But for German cinema fans, it is not very often to get any film (aside from Leni Riefenstahl films) made during the Third Reich era to be released in North America on Blu-ray. Especially UFA films of that era, before all film companies were seized and formed one corporation, UFA-Film GBMN (UFI) in 1942.
So, “Gold” is a rare gem to see and for its era, was considered a high-tech thriller, so much that Allied Censorship boards after World War II made viewers wonder if German scientists had been able to build a nuclear reactor long before it was originally thought that they did.
As for the Blu-ray release, the Blu-ray is no doubt better than the previously released IHF DVD’s. Because of the upscale to HD, the black and whites are well-contrast but because Kino Lorber does not do any restoration work, any dust, scratches that were on the film can be seen on this Blu-ray release. Any flickering or missing frames can be seen on this Blu-ray release. But by no means is there any damage that makes the film unviewable, in fact, “Gold” looks very good in HD. And cineaste should be thrilled that this rare gem was released on Blu-ray.
Unfortunately, there are no special features included, and I was hoping that either the French version of the film or featurettes with film scholars discussing the making of the film were included.
Overall, it is rare to find any films, especially science fiction films released during the Third Reich era to be released in the U.S. And for cineaste that are passionate about German cinema, it is wonderful to see Kino Lorber releasing Karl Hartl’s 1934 sci-fi film, “Gold” on Blu-ray.
An entertaining film worth recommending!
“Rabin, the Last Day” was constructed with a lot of thought, quite a provocative film and true but also containing a message that what happened in Israel during that time, can happen in other countries where hatred and fear start to overcome peace. An important, thought-provoking political thriller that I highly recommend!
© 2015 LGM Cinema, Les Films du Worso, France 2 Cinema, Orange Studio, Agav Films. All Rights Reserved.
TITLE: Rabin, the Last Day
FILM RELEASE: 2015
DURATION: 156 Minutes
BLU-RAY DISC INFORMATION: 1080p High Definition (1:85:1), Hebrew with Optional English Subtitles, 5.1 Surround
COMPANY: Kino Lorber
Release Date: June 28, 2016
Directed by Amos Gitai
Written by Amos Gitai, Marie-Jose Sanselme
Produced by Cyril Colbeau-Justin, Francesco Di Silvio, Jean-Baptiste Dupont, Amos Gitai, David Kessler, Sylvie Pialat, Michael Tapuah, Laurent Truchot
Executive-Producer: Shuki Friedman, Gady Levy, Benoit Quainon
Cinematography by Eric Gautier
Casting by Ilan Moscovitch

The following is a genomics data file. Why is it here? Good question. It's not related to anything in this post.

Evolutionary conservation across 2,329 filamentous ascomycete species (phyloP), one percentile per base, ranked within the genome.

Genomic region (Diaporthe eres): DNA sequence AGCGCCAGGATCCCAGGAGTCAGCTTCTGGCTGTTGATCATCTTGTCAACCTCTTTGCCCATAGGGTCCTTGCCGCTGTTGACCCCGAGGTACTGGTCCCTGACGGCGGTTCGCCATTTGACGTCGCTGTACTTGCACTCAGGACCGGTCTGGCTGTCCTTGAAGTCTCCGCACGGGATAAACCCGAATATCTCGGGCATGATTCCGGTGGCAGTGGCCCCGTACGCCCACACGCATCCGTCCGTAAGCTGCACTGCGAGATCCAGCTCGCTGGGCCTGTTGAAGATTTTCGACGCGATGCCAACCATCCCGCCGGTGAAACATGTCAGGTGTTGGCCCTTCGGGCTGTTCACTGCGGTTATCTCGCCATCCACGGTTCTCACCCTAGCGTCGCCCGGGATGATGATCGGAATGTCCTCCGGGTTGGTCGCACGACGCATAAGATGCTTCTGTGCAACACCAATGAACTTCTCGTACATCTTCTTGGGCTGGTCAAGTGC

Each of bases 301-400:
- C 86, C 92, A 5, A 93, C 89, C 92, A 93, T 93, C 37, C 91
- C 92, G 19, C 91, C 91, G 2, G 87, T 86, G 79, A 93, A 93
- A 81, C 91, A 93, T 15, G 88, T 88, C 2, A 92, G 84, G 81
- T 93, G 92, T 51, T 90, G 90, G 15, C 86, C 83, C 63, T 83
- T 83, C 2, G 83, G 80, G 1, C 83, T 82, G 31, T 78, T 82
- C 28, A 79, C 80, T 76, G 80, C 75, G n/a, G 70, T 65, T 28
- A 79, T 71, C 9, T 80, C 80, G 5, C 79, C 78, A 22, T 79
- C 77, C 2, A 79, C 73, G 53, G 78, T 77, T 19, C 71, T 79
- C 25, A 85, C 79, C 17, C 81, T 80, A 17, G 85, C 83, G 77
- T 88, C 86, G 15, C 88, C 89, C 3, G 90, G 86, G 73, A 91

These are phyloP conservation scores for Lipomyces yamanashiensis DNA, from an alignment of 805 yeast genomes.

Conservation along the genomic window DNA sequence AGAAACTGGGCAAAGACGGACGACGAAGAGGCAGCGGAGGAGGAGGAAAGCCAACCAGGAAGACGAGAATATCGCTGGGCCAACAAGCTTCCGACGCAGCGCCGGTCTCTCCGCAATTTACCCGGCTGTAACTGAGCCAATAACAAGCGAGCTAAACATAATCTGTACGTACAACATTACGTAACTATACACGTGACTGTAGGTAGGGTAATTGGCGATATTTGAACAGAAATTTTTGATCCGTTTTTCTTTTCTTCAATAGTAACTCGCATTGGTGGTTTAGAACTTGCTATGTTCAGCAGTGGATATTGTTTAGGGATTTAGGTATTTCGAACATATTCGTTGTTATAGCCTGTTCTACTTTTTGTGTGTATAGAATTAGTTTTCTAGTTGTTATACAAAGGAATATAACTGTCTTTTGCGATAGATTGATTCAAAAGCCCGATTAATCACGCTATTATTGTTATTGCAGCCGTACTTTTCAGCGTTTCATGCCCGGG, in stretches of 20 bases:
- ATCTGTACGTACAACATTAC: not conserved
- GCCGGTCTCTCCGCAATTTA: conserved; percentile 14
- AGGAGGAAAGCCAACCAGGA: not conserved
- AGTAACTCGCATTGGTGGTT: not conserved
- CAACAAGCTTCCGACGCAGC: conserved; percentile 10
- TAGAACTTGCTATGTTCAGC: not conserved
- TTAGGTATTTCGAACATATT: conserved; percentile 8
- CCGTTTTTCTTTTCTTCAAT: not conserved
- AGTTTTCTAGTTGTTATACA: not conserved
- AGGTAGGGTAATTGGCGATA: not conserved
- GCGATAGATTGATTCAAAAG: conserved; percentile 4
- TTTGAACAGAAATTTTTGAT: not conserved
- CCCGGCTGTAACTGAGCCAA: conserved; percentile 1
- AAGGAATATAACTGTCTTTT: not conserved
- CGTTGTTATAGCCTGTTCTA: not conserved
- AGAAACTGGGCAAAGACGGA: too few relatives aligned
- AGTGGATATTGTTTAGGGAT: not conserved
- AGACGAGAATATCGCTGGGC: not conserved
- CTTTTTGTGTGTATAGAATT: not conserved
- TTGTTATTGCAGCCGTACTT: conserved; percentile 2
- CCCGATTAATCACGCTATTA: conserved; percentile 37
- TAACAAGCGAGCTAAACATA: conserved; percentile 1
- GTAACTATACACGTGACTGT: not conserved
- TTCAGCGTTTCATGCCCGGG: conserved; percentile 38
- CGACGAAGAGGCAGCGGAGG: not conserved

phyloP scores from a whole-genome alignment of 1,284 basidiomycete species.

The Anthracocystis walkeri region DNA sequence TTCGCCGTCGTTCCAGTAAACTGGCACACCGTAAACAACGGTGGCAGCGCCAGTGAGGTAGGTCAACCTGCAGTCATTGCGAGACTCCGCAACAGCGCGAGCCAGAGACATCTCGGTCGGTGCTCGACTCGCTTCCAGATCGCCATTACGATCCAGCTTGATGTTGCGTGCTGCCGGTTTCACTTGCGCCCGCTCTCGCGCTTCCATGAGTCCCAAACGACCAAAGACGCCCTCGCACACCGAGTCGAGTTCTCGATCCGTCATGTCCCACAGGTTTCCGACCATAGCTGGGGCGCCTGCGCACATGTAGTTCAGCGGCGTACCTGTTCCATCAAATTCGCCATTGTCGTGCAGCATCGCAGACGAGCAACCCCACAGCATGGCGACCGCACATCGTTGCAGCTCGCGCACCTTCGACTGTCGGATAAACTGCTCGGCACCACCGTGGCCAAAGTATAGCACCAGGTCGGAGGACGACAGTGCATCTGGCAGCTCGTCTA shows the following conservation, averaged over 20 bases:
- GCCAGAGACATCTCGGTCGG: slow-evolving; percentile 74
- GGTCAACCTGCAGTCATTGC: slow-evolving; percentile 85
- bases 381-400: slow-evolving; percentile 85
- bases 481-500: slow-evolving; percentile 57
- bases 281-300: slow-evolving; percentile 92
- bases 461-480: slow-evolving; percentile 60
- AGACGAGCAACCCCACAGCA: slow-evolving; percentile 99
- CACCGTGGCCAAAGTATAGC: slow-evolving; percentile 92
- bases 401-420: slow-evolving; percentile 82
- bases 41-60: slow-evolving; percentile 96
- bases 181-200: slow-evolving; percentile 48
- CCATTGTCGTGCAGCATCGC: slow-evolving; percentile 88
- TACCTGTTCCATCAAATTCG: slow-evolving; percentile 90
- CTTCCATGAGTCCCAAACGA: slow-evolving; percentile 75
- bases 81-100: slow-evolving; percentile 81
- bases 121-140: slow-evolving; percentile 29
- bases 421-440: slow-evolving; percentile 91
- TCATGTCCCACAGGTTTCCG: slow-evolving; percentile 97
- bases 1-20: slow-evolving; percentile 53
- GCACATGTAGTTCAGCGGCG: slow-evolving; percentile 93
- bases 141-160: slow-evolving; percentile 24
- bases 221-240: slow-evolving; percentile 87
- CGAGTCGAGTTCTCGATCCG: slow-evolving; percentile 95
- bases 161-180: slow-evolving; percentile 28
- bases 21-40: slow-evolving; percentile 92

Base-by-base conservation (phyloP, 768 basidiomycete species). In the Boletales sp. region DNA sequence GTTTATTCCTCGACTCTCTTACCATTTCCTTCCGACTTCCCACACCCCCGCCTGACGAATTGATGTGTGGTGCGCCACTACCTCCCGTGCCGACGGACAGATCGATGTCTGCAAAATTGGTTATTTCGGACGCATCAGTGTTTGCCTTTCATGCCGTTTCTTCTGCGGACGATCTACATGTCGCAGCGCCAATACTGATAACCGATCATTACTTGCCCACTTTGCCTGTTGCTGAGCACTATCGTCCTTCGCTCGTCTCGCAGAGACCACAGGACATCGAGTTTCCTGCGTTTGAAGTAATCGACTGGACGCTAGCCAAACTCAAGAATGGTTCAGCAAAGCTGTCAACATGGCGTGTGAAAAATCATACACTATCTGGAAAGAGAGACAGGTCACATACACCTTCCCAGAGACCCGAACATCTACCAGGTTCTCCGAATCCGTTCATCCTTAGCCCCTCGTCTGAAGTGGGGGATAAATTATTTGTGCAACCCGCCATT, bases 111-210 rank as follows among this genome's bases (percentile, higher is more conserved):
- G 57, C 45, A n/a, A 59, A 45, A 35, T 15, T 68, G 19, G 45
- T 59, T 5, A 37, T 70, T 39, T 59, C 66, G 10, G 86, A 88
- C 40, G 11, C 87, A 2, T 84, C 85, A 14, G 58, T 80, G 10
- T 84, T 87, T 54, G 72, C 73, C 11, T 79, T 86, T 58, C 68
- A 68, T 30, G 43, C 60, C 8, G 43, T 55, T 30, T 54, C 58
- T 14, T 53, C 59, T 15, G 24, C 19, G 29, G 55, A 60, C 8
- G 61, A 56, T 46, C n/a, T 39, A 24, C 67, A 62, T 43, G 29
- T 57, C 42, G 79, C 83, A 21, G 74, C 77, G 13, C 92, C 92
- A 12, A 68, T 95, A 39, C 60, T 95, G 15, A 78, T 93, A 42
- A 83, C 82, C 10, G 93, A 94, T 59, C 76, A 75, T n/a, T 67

Music by Amit Poznansky
Edit by Yuval Or
Production Design by Miguel Markin
Yael Abecassis as Interviewer
Shimon Peres as Himself
Yitzhak Hizkiya as Head of the Commission
Pini Mittelman as Commission Member
Michael Warshaviak as Commission Member
Einat Weitzman as Commission Lawyer
Yogev Yefet as Rabin’s Assassin
Tomer Sisley as Rabin’s Driver
Ronen Keinan as Commission Lawyer
Yariv Horowitz as Doctor
Amanda Soroudi as Nurse Michal
On the evening of Saturday, November 4th, 1995, Prime Minister Yitzhak Rabin was assassinated with three bullets at the end of a political rally in the center of Tel-Aviv. His killer, apprehended at the scene, was a 25-year-old student (and observant Jew). The following investigation reveals a frightening world that made this killing possible: a subculture of hate fueled by hysterical rhetoric, paranoia and political intrigue. In Rabin, The Last Day, acclaimed filmmaker Amos Gitai (Kadosh) masterfully combines staged re-enactments with actual news footage of the shooting (and its aftermath) to create a thought-provoking political thriller.
A powerful and provocative political thriller from filmmaker Amos Gitai (“September 11”, “Free Zone”, “Kippur”, “Kadosh”), his latest film focuses on the shocking 1995 assassination of Israeli Prime Minister Yitzhak Rabin.
The film titled “Rabin, The Last Day” was an Israeli-French docudrama that would showcase modern interviews with a re-enactments of what took place before, during and after the assassination.
And now “Rabin, The Last Day” will be released on Blu-ray in north America courtesy of Kino Lorber.
The film begins with actress Yael Abecassis (“Live and Become”, “Kadosh”, “Alila”, “Prisoners of War”) interviewing the ninth President of Israel, Shimon Peres (2007-2014) about why he admired Yitzhak Rabin and would he have accomplished more if he were still alive.
The interview then transitions to archived news footage of Prime Minister Rabin’s speech for peace and people coming out to the rallies in support for peace and the Oslo I Accord which would try to find a resolution of the ongoing Israel-Palestinian conflict.
The footage would feature Rabin greeting the people and heading into his motorcade. Overhead footage is shown near the motorcade (which then transitions from archived news footage to the film re-enactment) and then a crowd surrounding the motorcade and as the door opens for Rabin to get in the car, Israeli ultranationalist Yigal Amir coming right behind him and shooting the Prime Minister.
We watch the chaos inside the car as the security guards try to keep the Prime Minister alive as they rush into the hospital.
Meanwhile, we watch as an investigative commission are discussing the lack of security, communication breakdowns, how someone was able to film the assassination from above and interviews with the man who shot the video of Rabin’s assassination and how he was able to get into the area. And many more unfortunate circumstances that transpired on that night.